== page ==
Only a few people have actually seen the marvels of the Cosquer Cave: the professional diver who discovered it in 1985 and a handful of divers-archaeologists. © Jean Courtin, Jean Clottes, Luc Vanrell
Nearly four-fifths of the sanctuary are now submerged but what remains is enough to make us marvel at the talent of these Palaeolithic artists. © Jean Courtin, Jean Clottes, Luc Vanrell
These are masterpieces that we will never see with our own eyes — paintings, engravings, and hand stencils dating from 27 000 years ago when a sparse population occupied the cold and barren Mediterranean seaside. These works of art are so fragile and precious that the underwater passage leading to them has been sealed off by the authorities.
This representation of a little "auk" penguin has no known equivalent in the world of parietal art © Jean Courtin, Jean Clottes, Luc Vanrell
Only a few people have actually seen the marvels of the Cosquer Cave: the professional diver from Cassis who discovered it in 1985 and gave it his name, and a handful of divers-archaeologists who were commissioned to perform a thorough survey once the discovery was officially declared to the authorities in 1991.
27 000 years ago, when the Cosquer artists were at work on the walls of the cave, sea level was about a hundred meters lower than it is today. The coastline was located 10 kilometres further to the south and the landscape was reminiscent of present-day Norway. Men were few; but antelopes, giant stags, horses, small penguins called auks, bison and aurochs abounded.
Today, the entrance to the Grotte Cosquer is 37 metres below sea level in one of the Calanques, the small Mediterranean fjords that dent the coastline between Marseille and Cassis.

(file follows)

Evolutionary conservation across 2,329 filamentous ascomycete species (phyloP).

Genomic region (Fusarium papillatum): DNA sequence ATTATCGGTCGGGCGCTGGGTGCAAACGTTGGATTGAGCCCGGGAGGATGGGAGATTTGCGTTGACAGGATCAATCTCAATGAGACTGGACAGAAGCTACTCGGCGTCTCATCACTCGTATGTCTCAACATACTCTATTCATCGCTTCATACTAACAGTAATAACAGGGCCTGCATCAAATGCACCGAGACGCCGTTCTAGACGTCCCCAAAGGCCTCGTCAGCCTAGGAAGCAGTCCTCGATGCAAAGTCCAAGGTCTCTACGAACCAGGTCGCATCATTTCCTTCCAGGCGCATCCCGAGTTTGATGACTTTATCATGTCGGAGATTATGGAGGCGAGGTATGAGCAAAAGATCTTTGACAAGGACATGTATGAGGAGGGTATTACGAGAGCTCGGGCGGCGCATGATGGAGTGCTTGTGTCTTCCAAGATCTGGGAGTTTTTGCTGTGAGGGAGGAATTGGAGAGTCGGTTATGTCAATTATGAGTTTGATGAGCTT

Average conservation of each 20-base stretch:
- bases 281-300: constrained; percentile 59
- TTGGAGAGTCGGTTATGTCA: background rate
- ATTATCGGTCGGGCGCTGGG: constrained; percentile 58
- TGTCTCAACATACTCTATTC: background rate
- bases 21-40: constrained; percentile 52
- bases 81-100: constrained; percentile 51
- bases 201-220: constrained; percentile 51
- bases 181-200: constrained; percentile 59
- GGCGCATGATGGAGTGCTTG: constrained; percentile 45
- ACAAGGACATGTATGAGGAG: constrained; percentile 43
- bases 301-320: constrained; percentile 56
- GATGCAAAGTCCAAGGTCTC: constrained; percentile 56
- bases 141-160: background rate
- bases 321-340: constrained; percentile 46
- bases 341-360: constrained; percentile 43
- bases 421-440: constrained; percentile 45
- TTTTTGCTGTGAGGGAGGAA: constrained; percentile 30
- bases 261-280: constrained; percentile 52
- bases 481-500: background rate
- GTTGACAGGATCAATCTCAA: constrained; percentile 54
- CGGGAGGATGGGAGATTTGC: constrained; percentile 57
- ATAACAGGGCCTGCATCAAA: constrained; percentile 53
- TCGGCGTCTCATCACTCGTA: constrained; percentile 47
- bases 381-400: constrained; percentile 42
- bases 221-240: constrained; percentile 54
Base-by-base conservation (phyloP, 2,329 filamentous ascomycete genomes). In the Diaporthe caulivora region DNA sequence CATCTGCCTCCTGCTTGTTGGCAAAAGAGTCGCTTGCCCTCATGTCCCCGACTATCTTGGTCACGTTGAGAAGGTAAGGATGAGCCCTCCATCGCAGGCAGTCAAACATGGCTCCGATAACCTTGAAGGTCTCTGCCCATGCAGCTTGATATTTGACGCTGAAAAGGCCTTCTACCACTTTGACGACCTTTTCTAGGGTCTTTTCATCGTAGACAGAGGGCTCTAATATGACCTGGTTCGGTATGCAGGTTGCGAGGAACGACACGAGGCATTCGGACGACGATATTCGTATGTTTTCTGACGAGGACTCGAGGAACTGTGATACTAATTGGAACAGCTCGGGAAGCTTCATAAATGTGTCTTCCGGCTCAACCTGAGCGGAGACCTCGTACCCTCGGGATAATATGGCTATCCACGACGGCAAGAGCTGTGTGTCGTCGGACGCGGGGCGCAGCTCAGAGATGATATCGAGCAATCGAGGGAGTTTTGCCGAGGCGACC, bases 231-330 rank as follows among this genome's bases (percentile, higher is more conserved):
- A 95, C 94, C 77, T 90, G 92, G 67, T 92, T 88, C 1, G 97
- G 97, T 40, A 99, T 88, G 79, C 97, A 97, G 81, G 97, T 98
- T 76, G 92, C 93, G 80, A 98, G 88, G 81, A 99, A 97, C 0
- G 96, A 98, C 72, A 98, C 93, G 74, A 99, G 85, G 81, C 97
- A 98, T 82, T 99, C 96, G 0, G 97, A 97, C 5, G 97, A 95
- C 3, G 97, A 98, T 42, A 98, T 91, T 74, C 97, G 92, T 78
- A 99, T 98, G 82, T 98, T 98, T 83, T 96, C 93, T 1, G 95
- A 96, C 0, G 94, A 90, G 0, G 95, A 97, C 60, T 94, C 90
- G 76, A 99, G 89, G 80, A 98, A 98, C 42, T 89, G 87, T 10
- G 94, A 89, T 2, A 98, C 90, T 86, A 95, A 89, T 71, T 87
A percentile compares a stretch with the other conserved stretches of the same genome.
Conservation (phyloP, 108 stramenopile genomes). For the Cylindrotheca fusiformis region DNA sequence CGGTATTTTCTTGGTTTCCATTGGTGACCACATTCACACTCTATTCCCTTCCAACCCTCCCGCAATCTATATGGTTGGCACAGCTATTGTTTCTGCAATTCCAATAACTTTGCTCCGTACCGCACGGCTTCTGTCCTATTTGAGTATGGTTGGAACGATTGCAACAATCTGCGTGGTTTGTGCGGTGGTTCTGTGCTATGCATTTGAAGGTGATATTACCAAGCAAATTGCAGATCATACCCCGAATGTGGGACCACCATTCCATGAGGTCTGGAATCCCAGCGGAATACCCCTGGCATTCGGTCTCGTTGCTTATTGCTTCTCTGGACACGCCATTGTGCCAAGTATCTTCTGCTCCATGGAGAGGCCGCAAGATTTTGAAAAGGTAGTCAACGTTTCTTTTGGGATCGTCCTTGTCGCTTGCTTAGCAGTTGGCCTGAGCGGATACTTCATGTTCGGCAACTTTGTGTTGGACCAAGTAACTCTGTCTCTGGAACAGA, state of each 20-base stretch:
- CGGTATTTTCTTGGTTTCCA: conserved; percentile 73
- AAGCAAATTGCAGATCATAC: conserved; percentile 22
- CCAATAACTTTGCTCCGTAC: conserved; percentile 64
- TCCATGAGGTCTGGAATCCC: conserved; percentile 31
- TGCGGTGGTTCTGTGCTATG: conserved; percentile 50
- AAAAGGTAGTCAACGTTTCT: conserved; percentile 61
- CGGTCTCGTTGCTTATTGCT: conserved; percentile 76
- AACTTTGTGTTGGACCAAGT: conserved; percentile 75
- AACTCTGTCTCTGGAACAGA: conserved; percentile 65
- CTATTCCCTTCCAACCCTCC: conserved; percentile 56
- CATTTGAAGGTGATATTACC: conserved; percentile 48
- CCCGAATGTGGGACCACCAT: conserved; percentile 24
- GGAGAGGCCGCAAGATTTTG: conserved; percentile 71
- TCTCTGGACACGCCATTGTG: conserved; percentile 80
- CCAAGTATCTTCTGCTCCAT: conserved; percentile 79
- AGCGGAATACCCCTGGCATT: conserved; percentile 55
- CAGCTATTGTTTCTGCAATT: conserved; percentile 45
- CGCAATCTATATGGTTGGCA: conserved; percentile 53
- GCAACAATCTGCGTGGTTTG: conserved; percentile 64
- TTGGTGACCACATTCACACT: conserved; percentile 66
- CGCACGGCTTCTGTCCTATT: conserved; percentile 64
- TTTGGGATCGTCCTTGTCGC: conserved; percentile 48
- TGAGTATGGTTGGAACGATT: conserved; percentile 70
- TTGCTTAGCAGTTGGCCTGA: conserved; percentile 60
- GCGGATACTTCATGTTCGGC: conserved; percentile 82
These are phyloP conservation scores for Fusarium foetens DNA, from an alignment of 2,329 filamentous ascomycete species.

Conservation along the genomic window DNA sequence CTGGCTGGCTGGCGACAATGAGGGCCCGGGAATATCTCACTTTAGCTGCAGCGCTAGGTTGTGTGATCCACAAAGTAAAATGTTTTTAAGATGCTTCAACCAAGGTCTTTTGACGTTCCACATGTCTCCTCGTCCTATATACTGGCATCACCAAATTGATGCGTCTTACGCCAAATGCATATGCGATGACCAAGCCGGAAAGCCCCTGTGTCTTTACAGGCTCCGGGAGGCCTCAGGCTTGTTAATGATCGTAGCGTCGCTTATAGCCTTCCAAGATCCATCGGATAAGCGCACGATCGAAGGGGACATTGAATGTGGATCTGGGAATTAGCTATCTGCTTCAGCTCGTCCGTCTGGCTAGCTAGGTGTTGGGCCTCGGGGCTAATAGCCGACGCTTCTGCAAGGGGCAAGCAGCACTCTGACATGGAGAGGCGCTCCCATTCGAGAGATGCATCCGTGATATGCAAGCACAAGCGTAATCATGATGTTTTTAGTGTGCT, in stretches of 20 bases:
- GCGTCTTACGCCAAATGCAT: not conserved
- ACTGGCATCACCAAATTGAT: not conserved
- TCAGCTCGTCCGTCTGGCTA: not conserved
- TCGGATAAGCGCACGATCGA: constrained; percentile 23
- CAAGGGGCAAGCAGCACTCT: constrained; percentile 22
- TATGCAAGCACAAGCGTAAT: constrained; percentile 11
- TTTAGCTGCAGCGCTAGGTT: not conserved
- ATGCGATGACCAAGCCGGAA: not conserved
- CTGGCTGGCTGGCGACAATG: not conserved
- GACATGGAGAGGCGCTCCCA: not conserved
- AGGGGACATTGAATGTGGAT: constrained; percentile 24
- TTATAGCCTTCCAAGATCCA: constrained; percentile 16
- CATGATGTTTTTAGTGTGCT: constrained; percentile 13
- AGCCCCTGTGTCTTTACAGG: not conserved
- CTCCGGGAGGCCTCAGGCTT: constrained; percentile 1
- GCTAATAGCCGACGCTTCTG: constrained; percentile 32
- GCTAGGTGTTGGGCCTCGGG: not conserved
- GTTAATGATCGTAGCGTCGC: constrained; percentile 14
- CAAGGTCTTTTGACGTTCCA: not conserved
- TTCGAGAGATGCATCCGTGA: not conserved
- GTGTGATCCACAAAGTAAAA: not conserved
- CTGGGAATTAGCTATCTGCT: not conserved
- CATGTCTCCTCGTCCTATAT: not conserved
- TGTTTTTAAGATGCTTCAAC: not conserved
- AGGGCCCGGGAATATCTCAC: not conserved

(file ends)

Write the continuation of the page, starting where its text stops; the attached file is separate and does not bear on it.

Like Lascaux in southwestern France, or Altamira in nearby Spain, the cave was a place of magic and worship. Rock, or "parietal", art is the prehistoric equivalent to statues, paintings and stained glass windows in present-day cathedrals. "The Cosquer Cave," say archaeologists Jean Courtin and Jean Clottes, "was probably one of the most important sanctuaries of the Upper Palaeolithic." 27 000 years ago in what is now Provence, men gathered there, in the entrails of the Earth, to communicate with the spirits and forces of Nature.
Over the past millennia, nearly four-fifths of the sanctuary were submerged, and the artwork erased through corrosion or algae growth. What remains, though, is enough to make us marvel at the talent of these Palaeolithic artists.
Close to 180 animals, belonging to 11 different species, are represented on the cave walls - considerably more than in Lascaux or Altamira. The Cosquer engravings that depict marine animals like the little "auk" penguin have no known equivalent in the world of parietal art.
Click here to view the Cosquer website...
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